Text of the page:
The Silent Thief of Sight: Glaucoma Awareness

The Silent Thief of Sight: Glaucoma Awareness


Did you know glaucoma is frequently called the "silent thief of vision"? This is due to its tendency to exhibit no symptoms during the early stages, making it challenging to identify without regular eye check-ups. Detecting and treating glaucoma early on is vital to prevent or delay its advancement. Without proper treatment, glaucoma can lead to vision impairment and, ultimately, complete blindness. 

Common Symptoms of Glaucoma you should be aware of:

  • Gradual Loss of Peripheral Vision: Difficulty seeing objects or movements at the sides or corners of their visual field.

  • Tunnel Vision: Restricted field of vision which impact daily activities and mobility.

  • Blurred or Hazy Vision: Some individuals with glaucoma may experience blurred or hazy vision, particularly in the later stages of the condition.

  • Increased Sensitivity to Light: Glaucoma can make the eyes more sensitive to light, causing discomfort or glare in bright environments.

  • Halos Around Lights: Some people with glaucoma may notice halos or rings around lights, especially at night or in low-light conditions.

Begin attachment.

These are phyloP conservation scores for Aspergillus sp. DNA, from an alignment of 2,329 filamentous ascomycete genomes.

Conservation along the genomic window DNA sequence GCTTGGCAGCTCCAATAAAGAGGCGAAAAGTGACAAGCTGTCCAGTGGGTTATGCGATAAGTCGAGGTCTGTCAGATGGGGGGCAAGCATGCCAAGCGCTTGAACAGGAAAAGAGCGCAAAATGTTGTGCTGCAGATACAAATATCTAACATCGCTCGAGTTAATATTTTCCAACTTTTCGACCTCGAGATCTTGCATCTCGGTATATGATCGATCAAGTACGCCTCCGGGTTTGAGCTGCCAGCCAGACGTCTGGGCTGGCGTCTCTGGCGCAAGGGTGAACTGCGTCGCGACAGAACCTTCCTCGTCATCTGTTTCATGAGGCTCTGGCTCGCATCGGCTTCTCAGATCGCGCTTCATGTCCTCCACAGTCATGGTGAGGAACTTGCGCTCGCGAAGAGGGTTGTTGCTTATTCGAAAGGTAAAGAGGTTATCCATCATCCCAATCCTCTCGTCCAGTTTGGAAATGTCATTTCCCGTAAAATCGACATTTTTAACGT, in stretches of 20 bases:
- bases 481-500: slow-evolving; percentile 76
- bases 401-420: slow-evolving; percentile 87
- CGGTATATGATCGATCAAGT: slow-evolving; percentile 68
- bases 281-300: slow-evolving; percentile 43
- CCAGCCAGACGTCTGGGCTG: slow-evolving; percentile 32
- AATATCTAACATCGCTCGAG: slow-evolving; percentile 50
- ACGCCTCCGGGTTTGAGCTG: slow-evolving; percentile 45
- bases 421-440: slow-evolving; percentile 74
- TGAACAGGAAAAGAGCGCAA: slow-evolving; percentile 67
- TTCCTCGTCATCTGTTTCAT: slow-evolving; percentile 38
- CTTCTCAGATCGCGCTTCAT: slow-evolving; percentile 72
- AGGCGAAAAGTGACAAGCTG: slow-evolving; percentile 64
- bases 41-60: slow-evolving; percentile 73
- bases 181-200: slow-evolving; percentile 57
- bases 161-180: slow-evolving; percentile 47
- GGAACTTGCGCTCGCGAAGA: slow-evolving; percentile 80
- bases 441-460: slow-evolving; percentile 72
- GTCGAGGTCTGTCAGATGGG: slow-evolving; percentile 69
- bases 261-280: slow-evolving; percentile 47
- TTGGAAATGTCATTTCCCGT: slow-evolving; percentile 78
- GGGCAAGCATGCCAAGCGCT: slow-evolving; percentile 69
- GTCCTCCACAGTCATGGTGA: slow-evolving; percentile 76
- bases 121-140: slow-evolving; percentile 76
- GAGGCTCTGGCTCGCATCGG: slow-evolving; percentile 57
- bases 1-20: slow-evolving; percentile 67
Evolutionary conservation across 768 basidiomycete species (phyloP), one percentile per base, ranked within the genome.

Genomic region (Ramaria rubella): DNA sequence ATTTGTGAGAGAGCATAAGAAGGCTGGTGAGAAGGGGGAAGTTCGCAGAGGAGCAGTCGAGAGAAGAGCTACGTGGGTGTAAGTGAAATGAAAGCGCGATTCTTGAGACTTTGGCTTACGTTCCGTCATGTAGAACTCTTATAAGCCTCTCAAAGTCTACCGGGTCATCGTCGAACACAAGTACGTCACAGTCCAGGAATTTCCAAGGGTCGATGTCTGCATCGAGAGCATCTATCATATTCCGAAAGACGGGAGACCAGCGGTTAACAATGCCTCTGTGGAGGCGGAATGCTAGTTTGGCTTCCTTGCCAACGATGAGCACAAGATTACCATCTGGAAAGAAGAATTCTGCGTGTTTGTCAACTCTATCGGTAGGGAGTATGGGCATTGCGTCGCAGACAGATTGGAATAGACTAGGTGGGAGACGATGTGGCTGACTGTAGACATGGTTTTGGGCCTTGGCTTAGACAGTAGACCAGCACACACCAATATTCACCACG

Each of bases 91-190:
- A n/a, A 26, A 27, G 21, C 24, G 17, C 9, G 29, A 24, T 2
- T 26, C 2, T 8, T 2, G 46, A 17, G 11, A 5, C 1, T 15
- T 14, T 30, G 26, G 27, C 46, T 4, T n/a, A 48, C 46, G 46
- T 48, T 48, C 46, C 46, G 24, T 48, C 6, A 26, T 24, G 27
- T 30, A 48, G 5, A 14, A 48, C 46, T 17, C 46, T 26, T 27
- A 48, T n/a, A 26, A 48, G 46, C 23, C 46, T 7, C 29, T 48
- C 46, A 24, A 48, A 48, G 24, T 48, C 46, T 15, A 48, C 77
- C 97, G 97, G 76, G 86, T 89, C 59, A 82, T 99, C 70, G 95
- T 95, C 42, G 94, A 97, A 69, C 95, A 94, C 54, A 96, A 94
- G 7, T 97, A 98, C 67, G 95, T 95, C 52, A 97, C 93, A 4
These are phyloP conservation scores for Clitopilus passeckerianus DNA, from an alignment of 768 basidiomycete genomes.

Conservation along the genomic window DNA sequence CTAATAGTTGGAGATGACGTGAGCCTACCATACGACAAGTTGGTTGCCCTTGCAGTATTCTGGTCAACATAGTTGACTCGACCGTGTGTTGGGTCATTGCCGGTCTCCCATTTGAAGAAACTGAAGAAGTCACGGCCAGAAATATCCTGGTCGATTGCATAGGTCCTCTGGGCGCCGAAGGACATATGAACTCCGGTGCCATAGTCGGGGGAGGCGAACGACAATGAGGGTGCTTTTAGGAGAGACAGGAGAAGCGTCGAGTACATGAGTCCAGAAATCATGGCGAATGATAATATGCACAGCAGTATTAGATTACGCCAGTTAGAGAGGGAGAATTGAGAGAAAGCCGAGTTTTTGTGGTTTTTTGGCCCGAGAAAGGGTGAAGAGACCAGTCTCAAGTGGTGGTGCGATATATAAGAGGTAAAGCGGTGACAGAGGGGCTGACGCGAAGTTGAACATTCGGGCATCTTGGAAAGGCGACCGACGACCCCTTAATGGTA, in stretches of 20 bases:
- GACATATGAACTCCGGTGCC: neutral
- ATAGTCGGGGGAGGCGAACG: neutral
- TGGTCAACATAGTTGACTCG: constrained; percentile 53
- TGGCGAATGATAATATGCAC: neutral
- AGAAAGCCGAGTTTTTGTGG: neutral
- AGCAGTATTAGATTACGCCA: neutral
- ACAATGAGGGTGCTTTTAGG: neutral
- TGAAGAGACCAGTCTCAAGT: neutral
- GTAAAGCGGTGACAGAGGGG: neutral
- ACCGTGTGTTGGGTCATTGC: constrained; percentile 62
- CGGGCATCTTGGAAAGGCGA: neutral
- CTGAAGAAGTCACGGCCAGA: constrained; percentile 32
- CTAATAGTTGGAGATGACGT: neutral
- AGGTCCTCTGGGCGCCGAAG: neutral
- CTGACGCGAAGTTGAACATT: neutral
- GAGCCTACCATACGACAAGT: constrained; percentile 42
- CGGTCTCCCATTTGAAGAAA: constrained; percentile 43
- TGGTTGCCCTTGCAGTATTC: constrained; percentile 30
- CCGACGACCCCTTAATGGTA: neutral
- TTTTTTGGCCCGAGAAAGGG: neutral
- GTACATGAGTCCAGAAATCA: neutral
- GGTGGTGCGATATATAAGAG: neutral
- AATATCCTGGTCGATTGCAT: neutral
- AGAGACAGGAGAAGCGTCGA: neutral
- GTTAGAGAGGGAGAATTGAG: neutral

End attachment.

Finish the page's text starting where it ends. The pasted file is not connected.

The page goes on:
• Eye Pain or Redness: These symptoms are less common and typically indicate a more advanced stage of the condition.


Do you know? 

Rubbing the eye can also cause elevated intraocular pressure which leads to higher risks of getting glaucoma.



  1. High Intraocular Pressure: Elevated IOP- It occurs when the fluid within the eye (aqueous humor) does not drain properly, leading to increased pressure on the optic nerve. 

  2. Age: Glaucoma becomes more prevalent as individuals age, particularly after the age of 60. The risk continues to increase with each decade of life.

  3. Family History: Having a close relative with glaucoma, such as a parent or sibling, increases the likelihood of developing the condition. There may be genetic factors involved that contribute to the development of glaucoma.

  4. Eye Anatomy: The physical structure of the eye can play a role in glaucoma development. Certain eye conditions, such as thin corneas or optic nerve anatomy variations, can increase the risk.

  5. Medical Conditions: Certain systemic health conditions, including diabetes, high blood pressure, and cardiovascular diseases, may contribute to the development or progression of glaucoma.

  6. Prolonged Corticosteroid Use: Long-term use of corticosteroid medications, whether in the form of eye drops, oral medications, or inhalers, can increase the risk of glaucoma.

  7. Eye Injuries or Trauma: Severe eye injuries or trauma can disrupt the normal flow of aqueous humor and lead to glaucoma.

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